Exotic Pets Laws

South African Law and Exotic Animals

What is an exotic/foreign animal and what is an indigenous animal?

In South Africa an exotic animal is defined in terms on the National Environment Management: Biodiversity Act, no. 10 of 2004 (NEMBA) as a species not indigenous to South Africa (exotic and foreign animals are basically the same). An indigenous species means a specie that occurs naturally or occurred historically within the borders of the Republic, but excludes a species that has been brought into the Republic as a result of human activity.

This means that an exotic animal is imported into the Republic (with or without the necessary permits) and thereafter is either held in captivity or is set free under the following circumstances:

  • intentionally and with the necessary conservation permits: for example, the South Chinese tigers (Panthera tigris amoyensis) that are held in the Free State until they can once again be set free in China;
  • intentionally without the necessary permits: for example, the thousands of Red Ear terrapins (Trachemys Scripta) that are thrown into our river systems every year; or
  • unintentionally: for example, the Himalayan Tahr (Hemitragus jemlahicus) that escaped from a zoo at the foot of Table Mountain and has become a serious, invasive threat to the biodiversity of the entire area.

What is an endangered species?

It is a species that falls under any of the following IUCN red list categories:
– Critically endangered: Has an extremely high risk of extinction in nature.
– Endangered: A very high risk of extinction in nature.
– Vulnerable: Experiences a high risk of extinction in nature.

Species can be endangered due to, for example, decrease in habitat, decrease in population (caused by illegal trade, diseases or in rare cases natural causes) or a combination of the two. For more information about the red list categories of endangered species compiled by the IUCN (International Union for the Conservation of Nature), visit the following website: www.iucnredlist.org.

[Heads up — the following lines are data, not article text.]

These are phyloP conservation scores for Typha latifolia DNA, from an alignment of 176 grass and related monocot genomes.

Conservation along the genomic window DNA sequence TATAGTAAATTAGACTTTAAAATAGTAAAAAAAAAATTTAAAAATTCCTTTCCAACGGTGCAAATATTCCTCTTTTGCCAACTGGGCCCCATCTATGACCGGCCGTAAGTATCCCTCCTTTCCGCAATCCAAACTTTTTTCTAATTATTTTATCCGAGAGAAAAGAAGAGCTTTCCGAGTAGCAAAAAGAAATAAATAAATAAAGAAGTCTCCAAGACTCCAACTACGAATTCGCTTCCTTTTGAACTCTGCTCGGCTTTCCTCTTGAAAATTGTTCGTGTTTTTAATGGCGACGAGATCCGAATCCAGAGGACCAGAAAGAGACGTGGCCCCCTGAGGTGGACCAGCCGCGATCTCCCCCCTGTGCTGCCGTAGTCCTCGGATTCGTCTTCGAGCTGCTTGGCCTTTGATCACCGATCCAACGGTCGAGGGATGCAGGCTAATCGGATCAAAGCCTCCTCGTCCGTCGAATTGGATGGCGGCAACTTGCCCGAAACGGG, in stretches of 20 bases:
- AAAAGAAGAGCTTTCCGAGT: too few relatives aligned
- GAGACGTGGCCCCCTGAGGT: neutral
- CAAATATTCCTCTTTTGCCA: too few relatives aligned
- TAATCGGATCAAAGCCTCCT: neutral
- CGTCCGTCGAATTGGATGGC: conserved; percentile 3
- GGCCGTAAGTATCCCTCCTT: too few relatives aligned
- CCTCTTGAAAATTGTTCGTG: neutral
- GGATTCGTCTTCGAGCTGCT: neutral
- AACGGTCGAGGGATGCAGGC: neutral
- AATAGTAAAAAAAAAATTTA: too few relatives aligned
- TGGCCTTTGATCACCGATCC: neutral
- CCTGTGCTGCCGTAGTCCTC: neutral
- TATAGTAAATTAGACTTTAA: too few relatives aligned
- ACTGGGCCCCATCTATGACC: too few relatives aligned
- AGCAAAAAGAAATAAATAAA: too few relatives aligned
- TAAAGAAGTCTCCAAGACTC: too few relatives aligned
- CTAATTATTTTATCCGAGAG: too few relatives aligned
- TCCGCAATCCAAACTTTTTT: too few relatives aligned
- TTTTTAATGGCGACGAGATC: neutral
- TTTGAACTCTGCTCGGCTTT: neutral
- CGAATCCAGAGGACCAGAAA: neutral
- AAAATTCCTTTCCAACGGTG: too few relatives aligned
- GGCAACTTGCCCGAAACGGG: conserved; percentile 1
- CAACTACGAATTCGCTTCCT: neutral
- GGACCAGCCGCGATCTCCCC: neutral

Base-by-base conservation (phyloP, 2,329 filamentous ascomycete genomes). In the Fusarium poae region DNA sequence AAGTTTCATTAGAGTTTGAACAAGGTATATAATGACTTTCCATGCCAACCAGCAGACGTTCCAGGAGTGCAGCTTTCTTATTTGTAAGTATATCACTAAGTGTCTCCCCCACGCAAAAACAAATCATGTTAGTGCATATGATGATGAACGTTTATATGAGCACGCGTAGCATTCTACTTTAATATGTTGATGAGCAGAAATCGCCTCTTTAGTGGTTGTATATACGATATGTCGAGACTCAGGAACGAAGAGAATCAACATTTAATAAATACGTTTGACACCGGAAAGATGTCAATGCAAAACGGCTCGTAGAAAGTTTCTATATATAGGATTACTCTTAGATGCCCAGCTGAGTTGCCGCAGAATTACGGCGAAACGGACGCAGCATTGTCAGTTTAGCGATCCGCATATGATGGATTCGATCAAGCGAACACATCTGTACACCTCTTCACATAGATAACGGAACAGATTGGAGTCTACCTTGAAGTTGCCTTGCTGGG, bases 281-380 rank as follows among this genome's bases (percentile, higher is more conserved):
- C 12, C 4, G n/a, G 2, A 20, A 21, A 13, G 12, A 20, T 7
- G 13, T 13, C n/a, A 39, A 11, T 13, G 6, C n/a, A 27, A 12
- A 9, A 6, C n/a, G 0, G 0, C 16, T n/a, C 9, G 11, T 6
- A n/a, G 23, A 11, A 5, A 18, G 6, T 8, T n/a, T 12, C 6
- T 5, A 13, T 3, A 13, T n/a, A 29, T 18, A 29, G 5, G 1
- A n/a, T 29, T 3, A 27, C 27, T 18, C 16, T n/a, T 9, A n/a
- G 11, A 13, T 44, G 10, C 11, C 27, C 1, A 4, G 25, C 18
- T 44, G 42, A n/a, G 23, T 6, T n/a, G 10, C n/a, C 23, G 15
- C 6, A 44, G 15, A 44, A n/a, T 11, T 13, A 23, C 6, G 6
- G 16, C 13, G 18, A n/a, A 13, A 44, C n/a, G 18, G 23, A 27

Do I need a permit to keep exotic animals as pets?

In certain provinces permits are required to keep exotic animals as pets. Conservation issues are regulated mainly by the relevant provinces’ bylaws and ordinances.

In Gauteng, North West, Mpumalanga and Limpopo no permit is required for the legal possession or conservation of an exotic animal. However, it is important to note that any import, export or transport of an exotic wild animal in any of the nine provinces require a permit.

Ownership and conservation permits, permits to buy or sell exotic animals, as well as import and export permits are required in the Northern, Eastern and Western Cape, KwaZulu-Natal and the Free State. For example, the keeping of a Black-capped Capuchin monkey (Cebus Apella) in KZN requires an ownership permit with specifications about how the animal may be kept and transported.

In all nine provinces provision is made for the way in which exotic animals may be kept and transported. It also refers directly to the welfare and safety of animals in captivity. Some of the provinces also have a list of forbidden animals, which means there is no legal way in which these animals may be owned, imported, bred, sold and bought. The Red-ear terrapin for example is a forbidden specie in Gauteng and Limpopo.

What happens if I don’t have a permit?

In terms of the different provincial laws and ordinances you will commit a misdemeanour and will therefore be prosecuted by the provincial authorities. If you are found guilty, you can incur a fine or imprisonment or both. Environmental crimes are increasingly being taken seriously in South Africa: the Vietnamese citizen who was arrested at O.R. Tambo International Airport in July 2010 and charged with the illegal possession of rhino horn, was sentenced to 10 years’ imprisonment without the option of a fine. Environmental crimes are as destructive as any other criminal activity and should be taken seriously.

Before you therefore want to adopt that cute little monkey or rare snake, make sure of the bylaws and regulations applicable in your province.

Source: Solidariteit.co.za